How people pick up and understand sound is varied in so many ways depending on when they started being deaf. A way to visualise sound to deaf people is through the use of rhythm, shape and colours. An example of a well-known form of visualisation is the Synesthesia. According to Baron-Cohen & Harrison 1997, “Synesthesia is a process whereby one sense is used to interpret and give meaning to information garnered through another sense” It is the act of translating sound to sight.

In relation to this form of sound representation, a strong example is Liget’s Artikulation. The film is a collation of experimental sounds visualised in different shapes, sizes and colours to convey the types of sounds there are. The colours of the sound imagery depend on how high or how low the pitch is. For example, a black circle gives out a deep and low sound effect. In general, colours emphasize the type of mood of anything it is used on and Liget has applied and executed this concept very well to his work.

While colour represents pitch, size determines how loud the sound is. With how design works, anything big and bold “screams” at you. He uses this technique and repeats it across while slowly introducing new sounds after one sheet ends after another. Chaos is introduced progressively once the viewer gets an idea of the visual sounds and their representation. (Fig. 1). The different shapes and how the direction they are facing helps emphasize on high/low pitch and mood that the sounds give out. Each sound symbolises something that reminds the viewer of an aspect of their past. (Fig. 2).

Artboard 1.png

Figure 1 – Introducing sounds gradually allows the viewer to understand what each symbol means

Artboard 2.png
Figure 2 – Personal interpretation of what some sounds represent visually

The overall film of sound is very still. Liget shows progression of sound through the use of the black vertical line moving across the screen. It is very similar to the traditional music boxes that would play through a roll of metal with bumps on it. (Fig. 3). The different line lengths and repetition of bumps introduces the idea of this being an instrument for sound and a reminder that it is related to sound as most traditional musical instrument have this sort of appearance.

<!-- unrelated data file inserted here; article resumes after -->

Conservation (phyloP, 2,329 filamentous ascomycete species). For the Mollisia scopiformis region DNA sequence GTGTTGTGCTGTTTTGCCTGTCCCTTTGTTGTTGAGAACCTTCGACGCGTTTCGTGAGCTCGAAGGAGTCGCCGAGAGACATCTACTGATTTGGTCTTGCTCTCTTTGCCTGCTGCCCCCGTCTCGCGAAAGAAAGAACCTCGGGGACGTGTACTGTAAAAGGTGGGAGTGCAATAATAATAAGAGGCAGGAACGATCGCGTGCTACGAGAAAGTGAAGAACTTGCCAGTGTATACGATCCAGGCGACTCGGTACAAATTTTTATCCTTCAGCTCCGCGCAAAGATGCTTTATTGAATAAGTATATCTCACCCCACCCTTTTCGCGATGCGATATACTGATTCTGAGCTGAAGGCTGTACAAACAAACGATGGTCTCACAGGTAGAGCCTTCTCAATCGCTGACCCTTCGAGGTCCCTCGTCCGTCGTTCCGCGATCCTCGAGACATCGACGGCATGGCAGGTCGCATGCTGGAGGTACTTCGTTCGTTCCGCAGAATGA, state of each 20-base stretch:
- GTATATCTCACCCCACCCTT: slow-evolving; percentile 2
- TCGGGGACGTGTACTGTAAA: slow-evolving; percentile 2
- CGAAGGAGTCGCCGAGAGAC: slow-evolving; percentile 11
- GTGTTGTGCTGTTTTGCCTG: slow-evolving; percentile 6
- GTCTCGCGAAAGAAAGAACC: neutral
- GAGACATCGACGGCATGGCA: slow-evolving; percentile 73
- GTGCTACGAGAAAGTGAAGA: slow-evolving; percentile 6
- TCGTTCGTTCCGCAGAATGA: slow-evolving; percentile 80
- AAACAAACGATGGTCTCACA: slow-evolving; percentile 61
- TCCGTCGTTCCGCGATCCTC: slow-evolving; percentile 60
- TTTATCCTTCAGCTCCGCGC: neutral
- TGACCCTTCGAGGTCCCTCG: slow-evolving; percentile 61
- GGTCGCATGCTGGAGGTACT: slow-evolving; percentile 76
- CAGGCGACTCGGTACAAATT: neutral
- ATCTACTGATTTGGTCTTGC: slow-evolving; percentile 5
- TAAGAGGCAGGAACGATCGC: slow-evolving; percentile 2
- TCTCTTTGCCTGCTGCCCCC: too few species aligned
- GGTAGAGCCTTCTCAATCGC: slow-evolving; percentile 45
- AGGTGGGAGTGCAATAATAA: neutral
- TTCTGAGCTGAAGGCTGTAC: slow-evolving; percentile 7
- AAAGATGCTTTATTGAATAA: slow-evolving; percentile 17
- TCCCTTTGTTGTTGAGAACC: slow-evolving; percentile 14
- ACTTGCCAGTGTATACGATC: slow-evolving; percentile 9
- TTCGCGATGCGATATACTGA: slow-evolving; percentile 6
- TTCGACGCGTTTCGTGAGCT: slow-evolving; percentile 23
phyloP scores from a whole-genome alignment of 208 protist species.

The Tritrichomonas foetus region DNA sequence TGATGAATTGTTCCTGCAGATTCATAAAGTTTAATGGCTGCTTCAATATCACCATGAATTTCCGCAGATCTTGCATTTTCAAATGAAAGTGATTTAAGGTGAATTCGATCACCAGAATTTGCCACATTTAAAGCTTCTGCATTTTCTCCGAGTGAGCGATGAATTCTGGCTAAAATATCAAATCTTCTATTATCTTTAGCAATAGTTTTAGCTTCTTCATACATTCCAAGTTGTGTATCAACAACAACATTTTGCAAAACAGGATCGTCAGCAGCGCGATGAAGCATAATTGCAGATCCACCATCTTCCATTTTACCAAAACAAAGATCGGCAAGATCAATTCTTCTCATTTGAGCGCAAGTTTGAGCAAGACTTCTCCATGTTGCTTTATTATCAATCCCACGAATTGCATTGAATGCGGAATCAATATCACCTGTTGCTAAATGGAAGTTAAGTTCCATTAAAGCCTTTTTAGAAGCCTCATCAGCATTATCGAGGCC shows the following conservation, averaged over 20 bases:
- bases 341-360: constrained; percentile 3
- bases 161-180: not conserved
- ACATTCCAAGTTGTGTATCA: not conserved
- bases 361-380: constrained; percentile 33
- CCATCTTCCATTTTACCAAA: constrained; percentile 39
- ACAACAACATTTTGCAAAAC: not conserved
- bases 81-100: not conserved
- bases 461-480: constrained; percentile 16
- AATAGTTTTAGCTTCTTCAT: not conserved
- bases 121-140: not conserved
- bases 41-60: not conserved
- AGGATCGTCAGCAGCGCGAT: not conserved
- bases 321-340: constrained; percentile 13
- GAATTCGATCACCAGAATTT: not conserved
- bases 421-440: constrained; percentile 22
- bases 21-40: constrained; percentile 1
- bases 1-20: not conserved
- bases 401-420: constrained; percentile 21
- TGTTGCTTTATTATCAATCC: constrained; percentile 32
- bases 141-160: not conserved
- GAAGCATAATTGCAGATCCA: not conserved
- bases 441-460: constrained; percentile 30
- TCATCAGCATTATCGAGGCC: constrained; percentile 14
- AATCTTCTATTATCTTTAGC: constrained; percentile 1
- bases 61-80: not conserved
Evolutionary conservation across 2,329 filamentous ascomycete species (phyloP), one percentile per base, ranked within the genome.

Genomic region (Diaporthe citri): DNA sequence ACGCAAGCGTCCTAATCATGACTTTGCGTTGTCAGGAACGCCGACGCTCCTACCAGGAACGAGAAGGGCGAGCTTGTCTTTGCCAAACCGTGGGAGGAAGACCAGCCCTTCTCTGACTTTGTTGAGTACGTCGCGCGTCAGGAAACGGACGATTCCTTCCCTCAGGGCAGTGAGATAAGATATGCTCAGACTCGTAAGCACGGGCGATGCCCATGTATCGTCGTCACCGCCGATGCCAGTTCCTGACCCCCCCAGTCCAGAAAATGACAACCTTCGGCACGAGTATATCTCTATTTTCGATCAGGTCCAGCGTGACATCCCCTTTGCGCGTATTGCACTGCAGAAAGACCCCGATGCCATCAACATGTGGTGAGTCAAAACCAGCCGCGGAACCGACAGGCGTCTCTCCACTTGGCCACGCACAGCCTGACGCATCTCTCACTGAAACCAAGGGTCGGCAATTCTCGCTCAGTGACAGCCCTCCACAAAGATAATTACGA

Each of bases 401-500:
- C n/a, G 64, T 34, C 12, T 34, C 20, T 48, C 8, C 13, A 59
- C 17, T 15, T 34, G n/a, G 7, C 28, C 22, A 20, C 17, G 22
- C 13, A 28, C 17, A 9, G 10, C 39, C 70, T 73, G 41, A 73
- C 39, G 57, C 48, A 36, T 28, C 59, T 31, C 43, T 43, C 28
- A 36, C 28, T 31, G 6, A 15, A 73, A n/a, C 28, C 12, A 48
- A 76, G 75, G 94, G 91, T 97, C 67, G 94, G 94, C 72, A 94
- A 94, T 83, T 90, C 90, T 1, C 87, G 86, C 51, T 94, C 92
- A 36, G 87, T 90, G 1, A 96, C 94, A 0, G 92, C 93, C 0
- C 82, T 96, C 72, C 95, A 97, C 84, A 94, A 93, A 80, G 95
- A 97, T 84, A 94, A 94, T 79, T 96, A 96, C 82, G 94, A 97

inside of a music box
Figure 3 – Vintage Japanese Music Box

A very similar piece of work that seems to be influenced by Artikulation is Ryoji Ikeda’s The transfinite. Ikeda’s work involves a continuous flow of moving lines that communicate and reflect to the sound that is playing. The line weight is highly dependent on the pitch of the sound. For example, thinner lines represents quick, sharp, and a ticklish feeling while dark and heavy lines help with creating a heavy atmosphere. (Fig. 4).

Artboard 3.pngFigure 4 – The weight of the lines help communicate the different pitches and feelings

In summary, both Artikulation and The Transfinite are strong examples of what sound to visual representation is translated to be. The use of rhythm, shape and colours help communicate the progress matching the sound allowing both deaf and non-deaf people to understand what is going on when watching.

Craig, D. 2007, Ligeti – Artikulation, viewed 10 June 2017, video recording, Youtube, < >

Holding, S. 2012, Ryoji Ikeda: The transfinite, video recording, Youtube, viewed 10 June 2017, < >

Radcliff, M. n.d., Vintage Japanese Music Box, viewed 10 June 2017, < >

Rosen, R.S. 2007, Representations of Sound in American Deaf Literature, Oxford University Press, Oxford.


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